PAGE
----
[T]he Invisible Children narrative on Uganda is one that paints the people as victims, lacking agency, voice, will, or power. It calls upon an external cadre of American students to liberate them by removing the bad guy who is causing their suffering. Well, this is a misrepresentation of the reality on the ground. Fortunately, there are plenty of examples of child and youth advocates who have been fighting to address the very issues at the heart of IC’s work. Want evidence? In addition to the organizations I list above, also look at Art for Children, Friends of Orphans, and Children Chance International. It doesn’t quiet match the victim narrative, does it? I understand that IC is a US-based organization working to change US policy. But, it doesn’t absolve it from the responsibility of telling a more complete story, one that shows the challenges and trials along side the strength, resilience, and transformational work of affected communities.
Revival of the White savior: if you have watched the Invisible Children video and followed the organization’s work in the past, you will note a certain messianic/savior undertone to it all. “I will do anything I can to stop him,” declares the founder in the video. It’s quite individualistic and reeks of the dated colonial views of Africa and Africans as helpless beings who need to be saved and civilized. Where in that video do you see the agency of Ugandans? Where in that Video do you see Jacob open his eyes wide at the mere possibility of his own strength, as Jennifer Lentfer of How Matters describes here? Can we point out the problem with having one child speak on the desires, dreams, and hopes of a whole nation? I don’t even want to mention the paternalistic tone with which Jacob and Uganda (when did it become part of central Africa by the way?) are described, not excluding the condescending use of subtitles for someone who is clearly speaking English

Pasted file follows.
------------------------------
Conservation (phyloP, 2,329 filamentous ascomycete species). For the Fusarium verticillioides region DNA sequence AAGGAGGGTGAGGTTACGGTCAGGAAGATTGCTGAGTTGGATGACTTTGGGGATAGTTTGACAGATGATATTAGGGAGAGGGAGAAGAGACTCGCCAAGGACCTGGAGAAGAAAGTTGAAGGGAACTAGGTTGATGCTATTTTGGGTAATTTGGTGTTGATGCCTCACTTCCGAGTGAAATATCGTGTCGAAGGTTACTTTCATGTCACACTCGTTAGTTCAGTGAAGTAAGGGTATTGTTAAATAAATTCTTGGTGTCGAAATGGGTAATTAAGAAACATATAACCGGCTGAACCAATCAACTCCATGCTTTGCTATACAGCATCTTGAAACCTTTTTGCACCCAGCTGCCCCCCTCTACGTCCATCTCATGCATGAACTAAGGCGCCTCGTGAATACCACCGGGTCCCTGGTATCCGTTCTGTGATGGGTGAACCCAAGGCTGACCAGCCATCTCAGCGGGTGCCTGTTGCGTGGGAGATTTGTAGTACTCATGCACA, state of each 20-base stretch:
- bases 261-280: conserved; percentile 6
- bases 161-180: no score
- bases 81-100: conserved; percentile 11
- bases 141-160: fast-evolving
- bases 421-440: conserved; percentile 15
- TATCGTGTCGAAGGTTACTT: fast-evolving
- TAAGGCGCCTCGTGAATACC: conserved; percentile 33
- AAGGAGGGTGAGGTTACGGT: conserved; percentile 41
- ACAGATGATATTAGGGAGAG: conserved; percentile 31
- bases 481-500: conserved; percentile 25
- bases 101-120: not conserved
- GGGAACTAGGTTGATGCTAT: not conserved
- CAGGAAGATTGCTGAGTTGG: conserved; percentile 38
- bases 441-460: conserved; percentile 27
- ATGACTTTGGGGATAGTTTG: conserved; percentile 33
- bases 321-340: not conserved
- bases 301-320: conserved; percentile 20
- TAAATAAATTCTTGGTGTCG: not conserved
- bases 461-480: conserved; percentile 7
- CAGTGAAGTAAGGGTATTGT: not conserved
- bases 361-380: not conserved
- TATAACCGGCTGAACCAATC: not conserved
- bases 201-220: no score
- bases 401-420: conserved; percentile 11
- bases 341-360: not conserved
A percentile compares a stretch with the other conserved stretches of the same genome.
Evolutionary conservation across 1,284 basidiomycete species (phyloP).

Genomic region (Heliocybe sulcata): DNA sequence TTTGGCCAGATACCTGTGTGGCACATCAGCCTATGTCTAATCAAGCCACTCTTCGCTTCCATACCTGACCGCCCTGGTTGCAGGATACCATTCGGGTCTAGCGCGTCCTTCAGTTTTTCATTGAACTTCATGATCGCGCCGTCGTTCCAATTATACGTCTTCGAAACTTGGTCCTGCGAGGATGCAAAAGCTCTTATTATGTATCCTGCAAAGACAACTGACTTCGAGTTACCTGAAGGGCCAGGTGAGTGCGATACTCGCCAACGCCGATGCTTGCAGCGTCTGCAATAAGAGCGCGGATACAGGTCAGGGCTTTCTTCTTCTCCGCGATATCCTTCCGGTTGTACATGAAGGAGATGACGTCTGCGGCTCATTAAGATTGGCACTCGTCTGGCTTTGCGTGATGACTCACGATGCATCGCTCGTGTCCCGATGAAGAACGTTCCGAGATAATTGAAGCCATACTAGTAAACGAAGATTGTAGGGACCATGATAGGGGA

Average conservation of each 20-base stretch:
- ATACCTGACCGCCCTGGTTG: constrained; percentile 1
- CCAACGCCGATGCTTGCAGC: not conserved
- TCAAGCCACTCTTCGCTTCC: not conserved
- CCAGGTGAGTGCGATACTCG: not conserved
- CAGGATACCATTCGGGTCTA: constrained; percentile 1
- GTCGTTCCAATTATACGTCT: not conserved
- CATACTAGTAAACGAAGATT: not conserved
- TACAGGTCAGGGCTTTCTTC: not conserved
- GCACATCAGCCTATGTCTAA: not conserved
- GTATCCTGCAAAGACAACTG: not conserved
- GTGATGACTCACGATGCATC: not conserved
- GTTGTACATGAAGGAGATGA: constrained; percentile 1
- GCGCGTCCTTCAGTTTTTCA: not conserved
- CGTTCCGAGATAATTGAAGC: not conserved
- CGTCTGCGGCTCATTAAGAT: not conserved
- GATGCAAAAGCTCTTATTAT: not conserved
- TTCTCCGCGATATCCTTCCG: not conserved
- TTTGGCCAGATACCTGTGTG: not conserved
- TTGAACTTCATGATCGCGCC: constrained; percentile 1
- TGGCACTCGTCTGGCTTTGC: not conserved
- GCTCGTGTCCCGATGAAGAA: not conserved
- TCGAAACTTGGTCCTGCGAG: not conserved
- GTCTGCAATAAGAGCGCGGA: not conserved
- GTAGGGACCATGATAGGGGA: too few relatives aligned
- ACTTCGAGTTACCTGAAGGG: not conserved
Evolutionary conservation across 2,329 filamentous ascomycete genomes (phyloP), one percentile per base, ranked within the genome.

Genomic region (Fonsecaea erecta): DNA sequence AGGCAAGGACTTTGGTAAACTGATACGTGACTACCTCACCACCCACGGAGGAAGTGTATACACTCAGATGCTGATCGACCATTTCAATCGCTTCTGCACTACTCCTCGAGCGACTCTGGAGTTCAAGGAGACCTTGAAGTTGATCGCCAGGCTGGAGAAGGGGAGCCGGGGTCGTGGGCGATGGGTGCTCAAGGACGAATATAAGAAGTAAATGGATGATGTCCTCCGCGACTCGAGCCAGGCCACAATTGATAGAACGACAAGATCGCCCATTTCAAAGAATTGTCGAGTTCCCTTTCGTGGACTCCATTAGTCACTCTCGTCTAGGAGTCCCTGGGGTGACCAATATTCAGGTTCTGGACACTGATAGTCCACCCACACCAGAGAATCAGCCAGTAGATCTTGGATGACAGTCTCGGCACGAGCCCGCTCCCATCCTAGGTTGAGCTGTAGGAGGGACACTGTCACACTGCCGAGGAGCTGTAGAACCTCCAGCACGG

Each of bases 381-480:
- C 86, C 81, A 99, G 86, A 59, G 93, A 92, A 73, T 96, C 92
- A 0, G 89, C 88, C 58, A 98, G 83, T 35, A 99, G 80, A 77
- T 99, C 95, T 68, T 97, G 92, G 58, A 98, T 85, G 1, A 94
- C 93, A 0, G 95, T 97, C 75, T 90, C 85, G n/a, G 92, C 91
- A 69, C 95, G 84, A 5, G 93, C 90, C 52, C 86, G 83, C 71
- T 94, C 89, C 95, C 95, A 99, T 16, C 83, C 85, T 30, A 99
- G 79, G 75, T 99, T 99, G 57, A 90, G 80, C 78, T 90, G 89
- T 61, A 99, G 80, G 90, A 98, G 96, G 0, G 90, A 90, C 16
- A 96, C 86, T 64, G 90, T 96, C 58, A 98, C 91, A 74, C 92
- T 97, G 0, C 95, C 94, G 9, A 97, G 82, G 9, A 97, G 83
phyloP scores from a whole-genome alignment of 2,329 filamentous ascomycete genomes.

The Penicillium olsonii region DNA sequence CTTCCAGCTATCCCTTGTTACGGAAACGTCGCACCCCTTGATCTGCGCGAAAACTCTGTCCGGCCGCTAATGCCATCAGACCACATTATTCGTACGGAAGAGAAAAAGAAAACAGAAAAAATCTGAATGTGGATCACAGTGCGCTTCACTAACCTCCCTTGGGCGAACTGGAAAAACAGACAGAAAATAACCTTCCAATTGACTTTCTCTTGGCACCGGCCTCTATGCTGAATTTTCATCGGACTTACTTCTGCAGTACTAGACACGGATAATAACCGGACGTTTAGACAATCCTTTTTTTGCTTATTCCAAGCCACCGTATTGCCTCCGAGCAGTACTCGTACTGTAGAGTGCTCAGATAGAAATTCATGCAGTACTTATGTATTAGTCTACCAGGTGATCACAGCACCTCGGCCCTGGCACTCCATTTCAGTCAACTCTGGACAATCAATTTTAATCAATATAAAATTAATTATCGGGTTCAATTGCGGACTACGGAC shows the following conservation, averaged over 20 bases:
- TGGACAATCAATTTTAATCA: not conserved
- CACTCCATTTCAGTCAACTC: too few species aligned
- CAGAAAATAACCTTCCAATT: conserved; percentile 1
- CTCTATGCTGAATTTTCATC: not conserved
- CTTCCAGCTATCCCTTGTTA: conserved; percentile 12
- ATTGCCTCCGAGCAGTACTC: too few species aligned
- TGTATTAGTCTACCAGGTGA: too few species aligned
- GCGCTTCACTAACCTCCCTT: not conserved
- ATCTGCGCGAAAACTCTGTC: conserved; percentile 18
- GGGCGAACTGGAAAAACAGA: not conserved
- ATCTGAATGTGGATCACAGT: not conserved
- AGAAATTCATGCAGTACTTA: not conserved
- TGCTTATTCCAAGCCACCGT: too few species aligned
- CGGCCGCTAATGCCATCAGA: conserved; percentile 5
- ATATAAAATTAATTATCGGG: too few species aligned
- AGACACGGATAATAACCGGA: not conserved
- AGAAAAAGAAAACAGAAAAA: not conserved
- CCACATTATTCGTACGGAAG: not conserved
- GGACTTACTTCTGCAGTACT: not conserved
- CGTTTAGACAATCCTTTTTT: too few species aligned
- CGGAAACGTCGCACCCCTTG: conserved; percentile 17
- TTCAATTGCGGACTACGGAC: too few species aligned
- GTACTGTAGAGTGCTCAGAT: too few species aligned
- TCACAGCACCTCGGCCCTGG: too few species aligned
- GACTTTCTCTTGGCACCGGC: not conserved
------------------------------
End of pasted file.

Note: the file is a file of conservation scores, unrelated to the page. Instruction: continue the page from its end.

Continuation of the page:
Please, read the entire article (also, follow her on Twitter as she tweets about #stopkony and Invisible Children). It is so fantastic, she perfectly nails all of the colonial aspects of the video as well as the more problematic reasons behind why campaigns like this do not work.

5 comments:

  1. "not excluding the condescending use of subtitles for someone who is clearly speaking English". I guess they should have tried less hard to get people's attention.

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  2. Yes, bitch about "white savior" syndrome while children are being kidnapped. Way to politicize a good deed, asshole.

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  3. You're totally right. The issue involving military intervention, the US government, the ICC and destabilizing Northern Uganda has no business being politicized! Gonna go repost the video and save Africa now!

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  4. You know what? While you're right that Jason Russell seems like a complete self-aggrandizing douche, and the "we will solve your problems for you" attitude recalls the colonialist state of mind, you should pick your enemies better. This isn't the mid 1800's and Invisible Children is not the the British East India Company. We're all still on the same side. Let's not forget, at the end of the day, the goal of Kony 2012 is to deliver Joseph Kony to the ICC. There's nothing equivocal about that, so stop being so self-righteously academic about the issue.